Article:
When I was in great shape – like last year, and the year before, and the year before that, I loved the feeling of strength that running gave me. Finding that extra gear in a race and being able to lengthen my stride and float past my competitors felt the same as having the power to project in the orchestra – to bring the oboe’s voice effortlessly to the fore, after subduing it in an accompaniment or tutti section. That sensation of deep power and ease was a link between my two loves.
Now, I have to admit that somehow this spring has caught me unawares. I have been working a lot, and traveling a lot, and parenting a lot. I’m not doing speed work, or long runs in an organized way, and I haven’t run a race yet this season. I feel a little sluggish, and a little fat, and I feel that way on the oboe as well. In my practicing recently, I’ve been aware that I’m really straining for big dynamics. I’m playing with a forced sound that I don’t particularly like. And it’s been a little difficult to recapture that feeling of depth in my higher, squeakier registers.
So I needed a new metaphor – and I got one in the latest issue of the Double Reed Journal. Evidently there was a masterclass, in New York, with Jonathan Kelly of the Berlin Philharmonic. I did not attend, but read the report with great interest. He used the metaphor of a Rolls Royce, purring along the Autobahn. A serious car like that always has another gear. With just the merest squeeze of your toes on the accelerator, the massive engine roars to life. Even driving slowly, you can feel the power of that luxury car underneath you.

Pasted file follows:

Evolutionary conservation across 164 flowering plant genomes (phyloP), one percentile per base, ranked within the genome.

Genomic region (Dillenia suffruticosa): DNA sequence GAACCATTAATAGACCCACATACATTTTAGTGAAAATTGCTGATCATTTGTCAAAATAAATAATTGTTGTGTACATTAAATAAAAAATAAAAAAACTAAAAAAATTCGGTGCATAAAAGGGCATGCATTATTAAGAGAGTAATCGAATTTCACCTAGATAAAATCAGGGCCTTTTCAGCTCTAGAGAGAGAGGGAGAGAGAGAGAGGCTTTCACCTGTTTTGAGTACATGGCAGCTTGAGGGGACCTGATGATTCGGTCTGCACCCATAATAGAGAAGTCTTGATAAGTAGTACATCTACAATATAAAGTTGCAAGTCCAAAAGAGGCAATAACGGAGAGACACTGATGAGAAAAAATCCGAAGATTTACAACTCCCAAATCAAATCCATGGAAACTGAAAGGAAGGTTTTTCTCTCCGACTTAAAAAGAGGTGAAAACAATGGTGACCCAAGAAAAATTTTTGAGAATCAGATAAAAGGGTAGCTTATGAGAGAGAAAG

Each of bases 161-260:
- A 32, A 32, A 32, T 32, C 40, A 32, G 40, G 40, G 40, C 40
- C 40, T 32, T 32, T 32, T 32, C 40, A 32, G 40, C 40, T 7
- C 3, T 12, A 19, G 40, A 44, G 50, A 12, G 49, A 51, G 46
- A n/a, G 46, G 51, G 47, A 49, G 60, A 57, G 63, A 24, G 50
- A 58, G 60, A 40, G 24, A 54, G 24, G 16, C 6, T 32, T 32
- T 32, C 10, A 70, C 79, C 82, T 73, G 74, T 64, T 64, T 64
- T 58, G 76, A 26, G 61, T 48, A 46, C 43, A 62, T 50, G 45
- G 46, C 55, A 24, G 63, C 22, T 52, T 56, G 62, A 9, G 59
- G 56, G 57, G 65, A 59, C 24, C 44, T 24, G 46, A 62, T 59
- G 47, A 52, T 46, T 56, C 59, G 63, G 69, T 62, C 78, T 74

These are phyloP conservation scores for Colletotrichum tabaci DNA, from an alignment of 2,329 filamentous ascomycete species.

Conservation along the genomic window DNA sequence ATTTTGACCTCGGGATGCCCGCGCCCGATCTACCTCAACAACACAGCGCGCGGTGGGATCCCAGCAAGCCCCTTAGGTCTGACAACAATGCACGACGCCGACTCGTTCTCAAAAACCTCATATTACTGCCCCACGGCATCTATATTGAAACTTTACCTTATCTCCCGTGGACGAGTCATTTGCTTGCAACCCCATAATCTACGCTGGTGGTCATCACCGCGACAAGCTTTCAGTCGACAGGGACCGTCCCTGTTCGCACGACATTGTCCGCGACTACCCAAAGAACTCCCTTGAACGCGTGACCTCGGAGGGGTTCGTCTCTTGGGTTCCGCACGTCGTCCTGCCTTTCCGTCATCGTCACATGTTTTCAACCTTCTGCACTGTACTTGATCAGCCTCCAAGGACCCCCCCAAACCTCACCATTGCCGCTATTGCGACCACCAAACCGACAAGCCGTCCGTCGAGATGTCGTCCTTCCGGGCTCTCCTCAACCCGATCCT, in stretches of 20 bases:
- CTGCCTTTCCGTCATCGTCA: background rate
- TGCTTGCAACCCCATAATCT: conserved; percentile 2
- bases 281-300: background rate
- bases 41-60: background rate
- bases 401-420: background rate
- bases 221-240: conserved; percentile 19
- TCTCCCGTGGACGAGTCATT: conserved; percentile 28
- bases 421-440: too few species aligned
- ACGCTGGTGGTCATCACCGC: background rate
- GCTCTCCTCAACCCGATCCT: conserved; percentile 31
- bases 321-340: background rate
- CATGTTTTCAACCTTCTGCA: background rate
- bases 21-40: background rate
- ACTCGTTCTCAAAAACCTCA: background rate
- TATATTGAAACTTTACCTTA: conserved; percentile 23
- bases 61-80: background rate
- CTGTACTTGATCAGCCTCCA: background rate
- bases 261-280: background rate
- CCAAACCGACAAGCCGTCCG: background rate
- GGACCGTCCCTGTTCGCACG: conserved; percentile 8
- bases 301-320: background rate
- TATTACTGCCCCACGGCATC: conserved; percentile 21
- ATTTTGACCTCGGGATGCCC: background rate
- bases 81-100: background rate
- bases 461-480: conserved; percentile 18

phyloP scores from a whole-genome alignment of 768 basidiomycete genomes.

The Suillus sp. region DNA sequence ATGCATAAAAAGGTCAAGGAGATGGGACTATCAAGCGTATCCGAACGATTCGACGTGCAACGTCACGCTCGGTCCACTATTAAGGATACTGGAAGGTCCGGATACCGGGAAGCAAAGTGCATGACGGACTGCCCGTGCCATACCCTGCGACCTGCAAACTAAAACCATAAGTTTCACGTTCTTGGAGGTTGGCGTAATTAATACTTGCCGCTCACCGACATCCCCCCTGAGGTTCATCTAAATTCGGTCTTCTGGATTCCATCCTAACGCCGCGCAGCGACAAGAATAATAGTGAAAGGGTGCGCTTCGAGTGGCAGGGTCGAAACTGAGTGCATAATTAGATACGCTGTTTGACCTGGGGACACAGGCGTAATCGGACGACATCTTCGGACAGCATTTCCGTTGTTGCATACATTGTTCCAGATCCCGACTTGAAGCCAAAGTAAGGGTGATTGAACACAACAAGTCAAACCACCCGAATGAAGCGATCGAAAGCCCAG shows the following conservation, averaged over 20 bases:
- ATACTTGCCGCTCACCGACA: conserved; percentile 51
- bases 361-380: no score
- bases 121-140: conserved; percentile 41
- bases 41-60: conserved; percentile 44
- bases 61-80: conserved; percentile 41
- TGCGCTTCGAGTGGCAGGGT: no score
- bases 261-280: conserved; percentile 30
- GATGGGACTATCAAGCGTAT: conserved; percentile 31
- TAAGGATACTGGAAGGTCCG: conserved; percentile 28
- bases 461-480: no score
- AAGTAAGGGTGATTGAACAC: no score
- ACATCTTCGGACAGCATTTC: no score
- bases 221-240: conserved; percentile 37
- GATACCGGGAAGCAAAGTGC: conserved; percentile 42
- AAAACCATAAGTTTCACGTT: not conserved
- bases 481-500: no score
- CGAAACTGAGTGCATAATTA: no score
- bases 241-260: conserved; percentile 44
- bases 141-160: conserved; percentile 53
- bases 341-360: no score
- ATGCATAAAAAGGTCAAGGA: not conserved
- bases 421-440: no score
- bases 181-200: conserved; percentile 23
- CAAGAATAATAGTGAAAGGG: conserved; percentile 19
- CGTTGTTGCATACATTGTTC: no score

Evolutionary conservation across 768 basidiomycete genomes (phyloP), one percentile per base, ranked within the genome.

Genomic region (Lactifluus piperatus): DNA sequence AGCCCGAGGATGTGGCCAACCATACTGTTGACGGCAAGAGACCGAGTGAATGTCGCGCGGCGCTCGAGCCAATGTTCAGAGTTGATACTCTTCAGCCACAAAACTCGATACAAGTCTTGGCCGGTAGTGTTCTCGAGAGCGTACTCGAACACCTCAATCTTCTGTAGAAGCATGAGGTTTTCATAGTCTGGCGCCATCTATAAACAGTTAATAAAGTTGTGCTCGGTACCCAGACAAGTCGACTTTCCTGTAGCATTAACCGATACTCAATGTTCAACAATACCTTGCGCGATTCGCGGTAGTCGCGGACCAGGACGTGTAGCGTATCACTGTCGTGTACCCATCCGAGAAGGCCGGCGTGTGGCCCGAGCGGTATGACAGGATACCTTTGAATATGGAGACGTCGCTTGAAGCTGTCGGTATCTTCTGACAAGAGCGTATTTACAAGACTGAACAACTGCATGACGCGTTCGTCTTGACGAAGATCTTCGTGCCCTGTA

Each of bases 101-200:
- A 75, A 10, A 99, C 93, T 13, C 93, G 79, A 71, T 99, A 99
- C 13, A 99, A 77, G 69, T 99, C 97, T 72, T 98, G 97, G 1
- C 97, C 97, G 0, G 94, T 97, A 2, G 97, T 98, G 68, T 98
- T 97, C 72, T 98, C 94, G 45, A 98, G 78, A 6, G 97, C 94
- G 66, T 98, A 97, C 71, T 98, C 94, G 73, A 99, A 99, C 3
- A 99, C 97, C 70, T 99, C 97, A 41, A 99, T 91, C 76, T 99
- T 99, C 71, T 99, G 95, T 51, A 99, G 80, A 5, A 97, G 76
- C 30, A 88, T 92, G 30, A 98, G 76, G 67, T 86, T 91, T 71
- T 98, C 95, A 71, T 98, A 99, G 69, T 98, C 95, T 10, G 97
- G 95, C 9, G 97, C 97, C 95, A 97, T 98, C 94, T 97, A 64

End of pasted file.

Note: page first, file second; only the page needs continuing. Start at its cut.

Now, I drive a 12-year-old Beetle. It putt-putts along just fine, and gets me from point A to point B. I love it, but it is not a powerful or luxurious vehicle. But Kelly’s image worked for me immediately. Thinking about that big car, I can transfer the pressure of my airstream from the mask of my face, where it is ineffective, back to a far deeper place in my body. With the power coming from lower down, and with the entire strength of my body behind it, I can use my embouchure muscles to refine and focus the sound without straining to press it toward the audience. It makes an enormous and immediate difference in the quality and dynamic control of what I am putting across.
I don’t think that this new metaphor is a breakthrough for me – only a reminder. But the image is effective, and I will use it in my teaching for sure – not everyone runs, but all of my students drive, or want to. I am always grateful to find new words, or concepts, to get at different facets of this craft. And now, off I purr.